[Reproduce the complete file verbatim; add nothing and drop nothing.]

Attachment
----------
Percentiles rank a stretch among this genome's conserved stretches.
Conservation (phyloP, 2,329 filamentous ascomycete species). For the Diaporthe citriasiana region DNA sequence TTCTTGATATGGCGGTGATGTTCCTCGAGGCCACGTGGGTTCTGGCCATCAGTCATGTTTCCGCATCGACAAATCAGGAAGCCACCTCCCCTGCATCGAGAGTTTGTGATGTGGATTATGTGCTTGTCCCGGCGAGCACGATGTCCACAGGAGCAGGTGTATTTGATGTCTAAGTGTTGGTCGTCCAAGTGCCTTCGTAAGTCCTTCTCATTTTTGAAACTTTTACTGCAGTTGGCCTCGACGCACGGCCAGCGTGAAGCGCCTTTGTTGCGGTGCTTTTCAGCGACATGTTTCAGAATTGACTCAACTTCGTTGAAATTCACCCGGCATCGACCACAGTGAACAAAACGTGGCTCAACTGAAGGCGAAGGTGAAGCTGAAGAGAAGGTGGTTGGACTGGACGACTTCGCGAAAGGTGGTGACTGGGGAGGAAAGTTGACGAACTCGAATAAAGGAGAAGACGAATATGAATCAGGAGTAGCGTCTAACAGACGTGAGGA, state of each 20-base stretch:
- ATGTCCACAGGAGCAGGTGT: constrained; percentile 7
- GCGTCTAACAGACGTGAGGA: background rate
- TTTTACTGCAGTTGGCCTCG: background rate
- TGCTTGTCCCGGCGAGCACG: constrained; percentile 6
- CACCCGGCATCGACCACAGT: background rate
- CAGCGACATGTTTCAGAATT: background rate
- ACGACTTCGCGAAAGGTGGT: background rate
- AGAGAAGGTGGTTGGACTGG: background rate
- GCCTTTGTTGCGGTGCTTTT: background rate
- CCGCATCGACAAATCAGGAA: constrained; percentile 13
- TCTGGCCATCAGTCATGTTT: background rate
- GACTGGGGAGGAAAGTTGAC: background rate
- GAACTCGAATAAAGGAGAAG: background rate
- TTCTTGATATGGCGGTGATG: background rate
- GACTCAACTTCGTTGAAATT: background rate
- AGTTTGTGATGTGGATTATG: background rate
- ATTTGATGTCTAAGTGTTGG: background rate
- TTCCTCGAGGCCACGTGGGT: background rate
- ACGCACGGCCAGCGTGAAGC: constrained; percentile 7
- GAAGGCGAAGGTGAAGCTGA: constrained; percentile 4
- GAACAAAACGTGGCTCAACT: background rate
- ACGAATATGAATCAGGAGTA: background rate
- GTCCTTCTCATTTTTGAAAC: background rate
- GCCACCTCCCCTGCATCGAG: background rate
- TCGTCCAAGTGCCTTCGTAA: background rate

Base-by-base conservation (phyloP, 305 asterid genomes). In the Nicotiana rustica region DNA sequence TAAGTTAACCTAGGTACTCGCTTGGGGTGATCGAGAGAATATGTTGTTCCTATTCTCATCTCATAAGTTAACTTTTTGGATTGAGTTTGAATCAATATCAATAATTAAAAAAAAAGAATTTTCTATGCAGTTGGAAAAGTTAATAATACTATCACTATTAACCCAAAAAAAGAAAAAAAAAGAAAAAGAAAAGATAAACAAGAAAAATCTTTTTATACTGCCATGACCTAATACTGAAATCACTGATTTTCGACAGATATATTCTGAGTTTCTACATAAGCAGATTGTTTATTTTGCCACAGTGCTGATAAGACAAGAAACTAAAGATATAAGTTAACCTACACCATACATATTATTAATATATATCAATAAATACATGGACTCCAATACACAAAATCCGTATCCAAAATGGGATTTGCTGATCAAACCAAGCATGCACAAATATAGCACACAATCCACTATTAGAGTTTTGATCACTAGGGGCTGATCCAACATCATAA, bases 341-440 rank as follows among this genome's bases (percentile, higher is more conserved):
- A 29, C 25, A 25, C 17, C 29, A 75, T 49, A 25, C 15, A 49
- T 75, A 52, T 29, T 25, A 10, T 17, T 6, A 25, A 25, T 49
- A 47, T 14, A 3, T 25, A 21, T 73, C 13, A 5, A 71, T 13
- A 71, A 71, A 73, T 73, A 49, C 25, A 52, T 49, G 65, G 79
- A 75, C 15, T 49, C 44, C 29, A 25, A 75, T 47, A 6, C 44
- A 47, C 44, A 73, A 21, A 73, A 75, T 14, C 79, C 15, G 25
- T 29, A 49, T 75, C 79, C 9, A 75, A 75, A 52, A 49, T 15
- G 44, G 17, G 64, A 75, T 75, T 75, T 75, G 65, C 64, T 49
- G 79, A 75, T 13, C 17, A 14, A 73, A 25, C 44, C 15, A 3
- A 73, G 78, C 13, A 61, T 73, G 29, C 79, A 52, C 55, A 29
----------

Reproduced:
Percentiles rank a stretch among this genome's conserved stretches.
Conservation (phyloP, 2,329 filamentous ascomycete species). For the Diaporthe citriasiana region DNA sequence TTCTTGATATGGCGGTGATGTTCCTCGAGGCCACGTGGGTTCTGGCCATCAGTCATGTTTCCGCATCGACAAATCAGGAAGCCACCTCCCCTGCATCGAGAGTTTGTGATGTGGATTATGTGCTTGTCCCGGCGAGCACGATGTCCACAGGAGCAGGTGTATTTGATGTCTAAGTGTTGGTCGTCCAAGTGCCTTCGTAAGTCCTTCTCATTTTTGAAACTTTTACTGCAGTTGGCCTCGACGCACGGCCAGCGTGAAGCGCCTTTGTTGCGGTGCTTTTCAGCGACATGTTTCAGAATTGACTCAACTTCGTTGAAATTCACCCGGCATCGACCACAGTGAACAAAACGTGGCTCAACTGAAGGCGAAGGTGAAGCTGAAGAGAAGGTGGTTGGACTGGACGACTTCGCGAAAGGTGGTGACTGGGGAGGAAAGTTGACGAACTCGAATAAAGGAGAAGACGAATATGAATCAGGAGTAGCGTCTAACAGACGTGAGGA, state of each 20-base stretch:
- ATGTCCACAGGAGCAGGTGT: constrained; percentile 7
- GCGTCTAACAGACGTGAGGA: background rate
- TTTTACTGCAGTTGGCCTCG: background rate
- TGCTTGTCCCGGCGAGCACG: constrained; percentile 6
- CACCCGGCATCGACCACAGT: background rate
- CAGCGACATGTTTCAGAATT: background rate
- ACGACTTCGCGAAAGGTGGT: background rate
- AGAGAAGGTGGTTGGACTGG: background rate
- GCCTTTGTTGCGGTGCTTTT: background rate
- CCGCATCGACAAATCAGGAA: constrained; percentile 13
- TCTGGCCATCAGTCATGTTT: background rate
- GACTGGGGAGGAAAGTTGAC: background rate
- GAACTCGAATAAAGGAGAAG: background rate
- TTCTTGATATGGCGGTGATG: background rate
- GACTCAACTTCGTTGAAATT: background rate
- AGTTTGTGATGTGGATTATG: background rate
- ATTTGATGTCTAAGTGTTGG: background rate
- TTCCTCGAGGCCACGTGGGT: background rate
- ACGCACGGCCAGCGTGAAGC: constrained; percentile 7
- GAAGGCGAAGGTGAAGCTGA: constrained; percentile 4
- GAACAAAACGTGGCTCAACT: background rate
- ACGAATATGAATCAGGAGTA: background rate
- GTCCTTCTCATTTTTGAAAC: background rate
- GCCACCTCCCCTGCATCGAG: background rate
- TCGTCCAAGTGCCTTCGTAA: background rate

Base-by-base conservation (phyloP, 305 asterid genomes). In the Nicotiana rustica region DNA sequence TAAGTTAACCTAGGTACTCGCTTGGGGTGATCGAGAGAATATGTTGTTCCTATTCTCATCTCATAAGTTAACTTTTTGGATTGAGTTTGAATCAATATCAATAATTAAAAAAAAAGAATTTTCTATGCAGTTGGAAAAGTTAATAATACTATCACTATTAACCCAAAAAAAGAAAAAAAAAGAAAAAGAAAAGATAAACAAGAAAAATCTTTTTATACTGCCATGACCTAATACTGAAATCACTGATTTTCGACAGATATATTCTGAGTTTCTACATAAGCAGATTGTTTATTTTGCCACAGTGCTGATAAGACAAGAAACTAAAGATATAAGTTAACCTACACCATACATATTATTAATATATATCAATAAATACATGGACTCCAATACACAAAATCCGTATCCAAAATGGGATTTGCTGATCAAACCAAGCATGCACAAATATAGCACACAATCCACTATTAGAGTTTTGATCACTAGGGGCTGATCCAACATCATAA, bases 341-440 rank as follows among this genome's bases (percentile, higher is more conserved):
- A 29, C 25, A 25, C 17, C 29, A 75, T 49, A 25, C 15, A 49
- T 75, A 52, T 29, T 25, A 10, T 17, T 6, A 25, A 25, T 49
- A 47, T 14, A 3, T 25, A 21, T 73, C 13, A 5, A 71, T 13
- A 71, A 71, A 73, T 73, A 49, C 25, A 52, T 49, G 65, G 79
- A 75, C 15, T 49, C 44, C 29, A 25, A 75, T 47, A 6, C 44
- A 47, C 44, A 73, A 21, A 73, A 75, T 14, C 79, C 15, G 25
- T 29, A 49, T 75, C 79, C 9, A 75, A 75, A 52, A 49, T 15
- G 44, G 17, G 64, A 75, T 75, T 75, T 75, G 65, C 64, T 49
- G 79, A 75, T 13, C 17, A 14, A 73, A 25, C 44, C 15, A 3
- A 73, G 78, C 13, A 61, T 73, G 29, C 79, A 52, C 55, A 29